Just when you thought the field couldn’t get any bigger, the Democratic presidential race was joined, again. On Sunday, former Pennsylvania Congressman, and three-star admiral, Joe Sestak, threw his cover into an ever-expanding ring. He is the twenty-fifth major candidate to do so. While Sestak’s relatively late entry into the race may not pose much of a threat to the presumptive frontrunner, Joe Biden, it may signify that certain Democrats think he’s already in trouble.
Sestak’s last two political campaigns for the U.S. Senate ended in defeat. Congressman Sestak defeated Republican-turned-Democrat, Sen. Arlen Specter, in 2010, turning a 21-point deficit into an 8-point triumph. Abandoned by the DSCC, Sestak lost to eventual Sen. Pat Toomey in the general, by two points. He tried for a rematch in 2016, but was thumped by former gubernatorial chief of staff, Katie McGinty, in the Democratic primary.
In his announcement, Sestak said two of his “primary objectives” were “putting a brake on climate change and putting an end to an illiberal world order’s injustices.” Like all prospective presidents, Sestak mentioned the man he’d ultimately like to face next year. “The president is not the problem. He is the symptom of the problem people see in a system that is not fair and accountable to the people.” In Congress,
and on the campaign trail, Sestak built a reputation as a relatively moderate Democrat. That lane, of moderate, centrist, purple-to-red state Democrats, seems to be filling, and seems to depend on waiting for Joe Biden to screw up.
To be honest, it wasn’t a great week for the former Vice President. True to his schtick as a bipartisan dealmaker, who would work with anybody in the Senate to get things done, Biden cited two examples which may have been, by his own admission, extreme. Sen. James Eastland of Mississippi “never called me ‘boy,’ he always called me ‘son,’” he told an audience at a New York fundraiser Tuesday. Sen. Herman Talmadge of Georgia was “one of the meanest guys” he ever knew, but “at least there was some civility.” Biden used his relationships with Dixiecrat segregationists to make a point. “We didn’t agree on much of anything, but today, you look at the other side, and you’re the enemy.” Biden continued, “we don’t talk to each other anymore.”
Biden’s Democratic rivals quickly pounced, preferring we not talk to certain people anymore, and stop talking to others. Sens. Cory Booker, Elizabeth Warren, Bernie Sanders, and Kamala Harris all blasted Biden’s remarks and his working relationships with former members of the Democratic caucus. New York Mayor Bill de Blasio went further, stating “it’s past time for apologies or evolution from Joe Biden.” The mayor added, “he repeatedly demonstrates that he is out of step with the values of the modern Democratic Party.” On this, de Blasio may be more correct than his 1% in the polls leads on.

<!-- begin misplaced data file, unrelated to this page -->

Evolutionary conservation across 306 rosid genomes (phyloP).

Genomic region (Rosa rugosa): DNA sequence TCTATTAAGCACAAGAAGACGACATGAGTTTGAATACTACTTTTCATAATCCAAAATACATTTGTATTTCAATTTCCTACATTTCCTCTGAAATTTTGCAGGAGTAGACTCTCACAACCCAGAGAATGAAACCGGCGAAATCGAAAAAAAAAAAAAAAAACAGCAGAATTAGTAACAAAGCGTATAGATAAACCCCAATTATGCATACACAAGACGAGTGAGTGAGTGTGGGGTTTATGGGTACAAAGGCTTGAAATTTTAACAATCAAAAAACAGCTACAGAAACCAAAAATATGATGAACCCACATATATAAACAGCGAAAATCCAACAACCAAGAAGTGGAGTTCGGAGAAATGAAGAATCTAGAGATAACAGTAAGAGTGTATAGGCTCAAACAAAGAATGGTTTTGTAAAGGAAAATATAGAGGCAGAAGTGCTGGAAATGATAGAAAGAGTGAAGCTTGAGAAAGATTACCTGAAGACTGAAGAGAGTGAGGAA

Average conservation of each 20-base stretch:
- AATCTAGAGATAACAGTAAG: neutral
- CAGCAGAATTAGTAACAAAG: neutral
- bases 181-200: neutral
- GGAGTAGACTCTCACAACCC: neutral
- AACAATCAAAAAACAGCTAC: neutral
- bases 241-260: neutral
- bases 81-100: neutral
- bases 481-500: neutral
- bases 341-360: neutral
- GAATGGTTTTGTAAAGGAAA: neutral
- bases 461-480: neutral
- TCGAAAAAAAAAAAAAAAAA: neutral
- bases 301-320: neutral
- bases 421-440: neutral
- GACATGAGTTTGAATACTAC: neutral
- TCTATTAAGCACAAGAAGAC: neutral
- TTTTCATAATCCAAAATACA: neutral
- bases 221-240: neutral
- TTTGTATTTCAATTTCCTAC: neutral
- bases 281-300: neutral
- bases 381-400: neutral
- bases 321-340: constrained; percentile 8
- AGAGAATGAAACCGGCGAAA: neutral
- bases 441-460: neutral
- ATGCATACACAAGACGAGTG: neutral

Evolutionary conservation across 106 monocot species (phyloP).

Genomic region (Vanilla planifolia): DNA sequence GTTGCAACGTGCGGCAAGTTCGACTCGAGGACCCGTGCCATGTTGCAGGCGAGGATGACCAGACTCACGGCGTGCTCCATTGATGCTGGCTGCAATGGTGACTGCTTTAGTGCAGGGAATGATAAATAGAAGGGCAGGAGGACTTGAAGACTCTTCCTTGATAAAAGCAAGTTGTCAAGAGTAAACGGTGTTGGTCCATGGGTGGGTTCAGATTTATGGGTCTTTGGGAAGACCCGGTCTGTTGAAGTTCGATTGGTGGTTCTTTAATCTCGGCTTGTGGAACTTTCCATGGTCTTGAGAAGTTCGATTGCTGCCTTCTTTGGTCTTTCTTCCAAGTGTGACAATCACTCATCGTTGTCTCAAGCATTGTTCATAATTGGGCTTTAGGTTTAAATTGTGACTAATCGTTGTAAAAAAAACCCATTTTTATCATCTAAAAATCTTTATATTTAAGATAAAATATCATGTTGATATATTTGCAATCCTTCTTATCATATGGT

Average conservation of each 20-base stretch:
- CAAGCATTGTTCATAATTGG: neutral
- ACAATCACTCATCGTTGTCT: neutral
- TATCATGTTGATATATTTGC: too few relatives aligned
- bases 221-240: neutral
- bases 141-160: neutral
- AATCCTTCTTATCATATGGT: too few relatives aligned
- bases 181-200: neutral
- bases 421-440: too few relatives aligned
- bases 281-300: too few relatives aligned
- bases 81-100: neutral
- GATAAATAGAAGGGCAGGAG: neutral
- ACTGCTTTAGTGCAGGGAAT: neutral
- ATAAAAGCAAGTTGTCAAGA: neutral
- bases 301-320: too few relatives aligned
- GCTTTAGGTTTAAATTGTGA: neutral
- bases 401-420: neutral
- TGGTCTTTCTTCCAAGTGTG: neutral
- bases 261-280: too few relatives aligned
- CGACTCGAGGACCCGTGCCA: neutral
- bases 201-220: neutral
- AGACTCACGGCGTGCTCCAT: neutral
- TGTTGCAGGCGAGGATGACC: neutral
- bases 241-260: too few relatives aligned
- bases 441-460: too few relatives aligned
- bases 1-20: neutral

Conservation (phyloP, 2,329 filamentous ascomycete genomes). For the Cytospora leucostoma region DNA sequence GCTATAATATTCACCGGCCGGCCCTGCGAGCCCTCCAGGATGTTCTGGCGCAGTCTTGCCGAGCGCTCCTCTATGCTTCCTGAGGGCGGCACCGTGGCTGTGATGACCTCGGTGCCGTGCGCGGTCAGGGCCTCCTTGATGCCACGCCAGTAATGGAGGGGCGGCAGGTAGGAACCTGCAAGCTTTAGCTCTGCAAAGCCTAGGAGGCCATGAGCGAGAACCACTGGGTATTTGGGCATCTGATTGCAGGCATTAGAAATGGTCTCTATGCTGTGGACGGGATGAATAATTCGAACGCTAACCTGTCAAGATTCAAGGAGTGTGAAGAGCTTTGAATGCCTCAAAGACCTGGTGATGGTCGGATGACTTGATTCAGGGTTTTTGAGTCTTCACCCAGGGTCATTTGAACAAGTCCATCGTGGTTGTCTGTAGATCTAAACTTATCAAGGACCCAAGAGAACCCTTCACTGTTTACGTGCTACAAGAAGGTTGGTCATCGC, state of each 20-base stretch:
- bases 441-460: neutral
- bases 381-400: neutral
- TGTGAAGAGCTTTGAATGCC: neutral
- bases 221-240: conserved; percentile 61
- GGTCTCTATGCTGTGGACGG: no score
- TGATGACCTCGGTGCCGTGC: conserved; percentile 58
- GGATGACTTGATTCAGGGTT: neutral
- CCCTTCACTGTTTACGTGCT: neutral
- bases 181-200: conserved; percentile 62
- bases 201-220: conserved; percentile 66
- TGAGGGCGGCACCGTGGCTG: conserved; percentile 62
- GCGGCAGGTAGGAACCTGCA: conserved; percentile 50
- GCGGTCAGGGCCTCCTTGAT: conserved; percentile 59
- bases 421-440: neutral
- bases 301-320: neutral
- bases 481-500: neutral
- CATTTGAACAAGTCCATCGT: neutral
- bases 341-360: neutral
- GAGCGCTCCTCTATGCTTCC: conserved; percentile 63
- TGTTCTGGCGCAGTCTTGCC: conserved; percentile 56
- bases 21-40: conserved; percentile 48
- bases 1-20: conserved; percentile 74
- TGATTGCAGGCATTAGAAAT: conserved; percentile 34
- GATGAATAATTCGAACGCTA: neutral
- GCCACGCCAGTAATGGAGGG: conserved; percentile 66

The modern Democratic Party, at least where the leading, non-Biden candidates are concerned, seem to be turning inward, shunning compromise and those with whom they disagree. It’s an open question how they intend to accomplish the ambitious goals they have set, on climate change, health care, and other issues, without at least some Republican help. Sen. Kirsten Gillibrand (D-NY) compared pro-life people to racists and antisemites, effectively writing off nearly half the country. It’s a viewpoint more suitable to a small liberal arts college campus than a large catch-all party which must appeal to broad swaths of the electorate in order to win.
Sestak’s candidacy, like that of Gov. Steve Bullock (D-MT) and Rep. Tim Ryan (D-OH), might not amount to much, and may actually be geared toward another run for office or a cabinet post. Still, that more than one member of the Democrats’ ideological old guard believe an early exit by the party’s heavily-favored frontrunner is a viable electoral strategy is telling. Biden’s vulnerabilities and faults are well-known. They might be overblown, as the majority of primary voters don’t hang out on Twitter. Or, they might be too much to bear for a younger, woker cadre of party activists.